I had a single porcelain veneer done in order to repair a sizable chip on one of my front teeth. Initially, it looked very good and was an exact match for the surrounding teeth- nobody could tell I’d had dental work done. It’s been about two years now and I’m starting to see a dark line near the top of the porcelain veneer- right by my gums. I’m not sure if it’s cause for concern, but it certainly makes me feel self-conscious when I smile. I’m wondering what could be causing this and if there’s an easy fix. — Liz
It doesn’t sound like you have a porcelain veneer. Rather, you probably have a porcelain-fused-to-metal (PFM) crown instead. Porcelain veneers are thin layers of porcelain that are added to the front of a tooth. They’re mostly used for cosmetic reasons, such as closing gaps, hiding discoloration, and correcting small chips. PFM crowns, on the other hand, totally surround a tooth on all sides. They reinforce a tooth when a large piece of it is missing or lost to decay.
PFMs will start to show a sliver of metal as the years go by and your gums start to recede. However, two years is a really short time frame for that to happen in, unless there are unique circumstances, such as gum disease or hard brushing. The underlying cause for it will need to be addressed, so that when you have it redone, the new one doesn’t have the same issue.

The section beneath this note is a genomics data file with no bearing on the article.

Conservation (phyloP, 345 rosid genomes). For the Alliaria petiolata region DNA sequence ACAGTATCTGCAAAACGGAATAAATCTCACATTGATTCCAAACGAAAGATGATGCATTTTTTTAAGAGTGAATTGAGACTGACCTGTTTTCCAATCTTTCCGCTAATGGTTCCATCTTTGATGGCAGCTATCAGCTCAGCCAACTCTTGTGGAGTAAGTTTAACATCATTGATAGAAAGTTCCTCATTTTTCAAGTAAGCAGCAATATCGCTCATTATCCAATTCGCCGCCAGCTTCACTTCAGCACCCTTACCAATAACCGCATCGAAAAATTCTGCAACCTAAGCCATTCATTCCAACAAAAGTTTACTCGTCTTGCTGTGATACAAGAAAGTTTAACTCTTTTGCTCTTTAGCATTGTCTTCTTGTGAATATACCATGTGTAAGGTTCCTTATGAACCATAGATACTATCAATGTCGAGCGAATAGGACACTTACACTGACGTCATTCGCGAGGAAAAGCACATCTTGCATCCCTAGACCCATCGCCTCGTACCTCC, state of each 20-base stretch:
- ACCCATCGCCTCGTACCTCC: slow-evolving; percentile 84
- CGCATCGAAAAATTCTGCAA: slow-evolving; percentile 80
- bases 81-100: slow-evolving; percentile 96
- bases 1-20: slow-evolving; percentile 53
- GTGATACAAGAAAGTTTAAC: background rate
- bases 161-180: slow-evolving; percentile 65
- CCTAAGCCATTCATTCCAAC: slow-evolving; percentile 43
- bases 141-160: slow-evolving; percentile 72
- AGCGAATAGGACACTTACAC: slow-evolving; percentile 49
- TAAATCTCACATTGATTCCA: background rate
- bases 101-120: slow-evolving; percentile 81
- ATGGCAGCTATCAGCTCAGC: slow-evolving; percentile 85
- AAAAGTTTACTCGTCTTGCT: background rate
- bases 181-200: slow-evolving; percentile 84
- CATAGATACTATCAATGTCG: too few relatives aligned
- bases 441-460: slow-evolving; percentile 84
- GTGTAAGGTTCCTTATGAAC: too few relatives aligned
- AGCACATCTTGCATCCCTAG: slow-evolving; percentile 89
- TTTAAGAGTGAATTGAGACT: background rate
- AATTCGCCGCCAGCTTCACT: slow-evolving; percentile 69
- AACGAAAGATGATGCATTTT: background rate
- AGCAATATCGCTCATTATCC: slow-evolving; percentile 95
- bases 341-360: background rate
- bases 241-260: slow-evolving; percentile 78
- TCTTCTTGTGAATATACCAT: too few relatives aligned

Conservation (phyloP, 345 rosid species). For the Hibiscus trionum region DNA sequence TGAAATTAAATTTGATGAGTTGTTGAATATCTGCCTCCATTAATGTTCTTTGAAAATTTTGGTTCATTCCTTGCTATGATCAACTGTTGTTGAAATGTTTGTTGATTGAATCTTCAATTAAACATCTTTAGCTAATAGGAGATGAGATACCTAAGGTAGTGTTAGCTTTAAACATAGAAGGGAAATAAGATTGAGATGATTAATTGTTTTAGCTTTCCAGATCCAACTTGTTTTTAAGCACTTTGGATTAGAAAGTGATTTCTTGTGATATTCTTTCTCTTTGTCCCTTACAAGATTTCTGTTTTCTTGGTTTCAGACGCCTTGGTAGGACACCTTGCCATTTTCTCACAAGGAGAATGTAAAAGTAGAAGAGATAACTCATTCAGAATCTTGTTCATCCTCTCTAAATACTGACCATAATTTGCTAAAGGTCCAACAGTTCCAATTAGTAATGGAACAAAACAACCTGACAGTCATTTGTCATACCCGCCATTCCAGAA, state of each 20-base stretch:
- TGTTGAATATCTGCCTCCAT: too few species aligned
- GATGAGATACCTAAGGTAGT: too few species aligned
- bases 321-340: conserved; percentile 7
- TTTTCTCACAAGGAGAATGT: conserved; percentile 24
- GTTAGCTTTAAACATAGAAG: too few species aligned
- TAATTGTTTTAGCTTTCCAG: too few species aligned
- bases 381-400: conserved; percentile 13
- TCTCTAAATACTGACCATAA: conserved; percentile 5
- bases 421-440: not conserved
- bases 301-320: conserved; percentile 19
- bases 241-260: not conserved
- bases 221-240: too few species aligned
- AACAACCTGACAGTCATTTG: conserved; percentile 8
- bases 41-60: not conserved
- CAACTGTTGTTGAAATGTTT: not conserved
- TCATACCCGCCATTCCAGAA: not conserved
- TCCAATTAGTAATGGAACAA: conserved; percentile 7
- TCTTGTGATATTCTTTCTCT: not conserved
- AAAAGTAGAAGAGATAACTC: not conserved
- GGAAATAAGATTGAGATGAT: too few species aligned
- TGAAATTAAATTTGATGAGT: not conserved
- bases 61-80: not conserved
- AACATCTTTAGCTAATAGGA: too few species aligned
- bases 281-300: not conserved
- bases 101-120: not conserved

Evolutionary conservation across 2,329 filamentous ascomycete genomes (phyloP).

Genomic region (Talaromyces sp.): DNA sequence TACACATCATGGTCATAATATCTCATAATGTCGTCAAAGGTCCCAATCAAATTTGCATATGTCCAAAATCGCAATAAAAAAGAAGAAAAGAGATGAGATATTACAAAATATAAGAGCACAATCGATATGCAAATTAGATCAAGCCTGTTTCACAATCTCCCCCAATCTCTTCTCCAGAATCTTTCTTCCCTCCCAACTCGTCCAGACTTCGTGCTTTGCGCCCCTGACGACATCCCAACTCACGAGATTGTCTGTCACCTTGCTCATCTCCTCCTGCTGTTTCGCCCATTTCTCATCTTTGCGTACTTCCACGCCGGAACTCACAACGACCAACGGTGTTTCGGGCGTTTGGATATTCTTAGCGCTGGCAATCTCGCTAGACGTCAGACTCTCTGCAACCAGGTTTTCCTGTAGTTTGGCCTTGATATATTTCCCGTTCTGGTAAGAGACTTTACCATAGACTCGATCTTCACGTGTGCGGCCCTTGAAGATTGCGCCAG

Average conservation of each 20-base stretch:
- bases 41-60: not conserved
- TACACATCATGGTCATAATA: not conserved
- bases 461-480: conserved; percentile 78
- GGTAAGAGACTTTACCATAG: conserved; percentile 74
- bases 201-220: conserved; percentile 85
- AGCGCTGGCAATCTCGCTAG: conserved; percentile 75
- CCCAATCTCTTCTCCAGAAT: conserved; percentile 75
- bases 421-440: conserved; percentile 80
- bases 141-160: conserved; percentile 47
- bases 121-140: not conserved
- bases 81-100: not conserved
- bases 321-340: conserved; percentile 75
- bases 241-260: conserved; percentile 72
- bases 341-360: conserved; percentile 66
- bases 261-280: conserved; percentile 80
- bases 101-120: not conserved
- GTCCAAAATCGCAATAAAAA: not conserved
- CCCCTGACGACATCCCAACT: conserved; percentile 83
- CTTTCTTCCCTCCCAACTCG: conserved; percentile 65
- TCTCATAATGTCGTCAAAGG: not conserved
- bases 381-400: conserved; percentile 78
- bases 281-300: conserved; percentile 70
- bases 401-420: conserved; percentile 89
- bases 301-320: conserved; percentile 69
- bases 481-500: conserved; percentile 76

If you’re totally certain this is a porcelain veneer, it could be that it wasn’t designed well. These types of restorations should sit flush with the natural tooth, but sometimes unskilled dentists won’t ensure they’re smooth. In this case, it would have a ledge that bacteria and gunk can collect on. Brushing can help, but the space is usually so tiny that it’s hard to get clean with a toothbrush. If unaddressed, this type of thing will eventually lead to decay. Poor bonding can also allow things to slip between the restoration and tooth. Either could explain a dark spot.
Your best bet is to have this addressed by a dentist in person; perhaps by two. This way, you can find out if it was a technique error for certain. If it has a ledge or poor bonding that’s causing the problem, the dentist who made it should be willing to fix it for you, as it would be his error. If he won’t make things right, have another dentist do the work, so you can be certain it’s done correctly this time around.
This blog post is brought to you by Des Moines cosmetic dentist, Dr. Phelan Thomas. For more information on the services he provides, please visit his Des Moines cosmetic dentist website.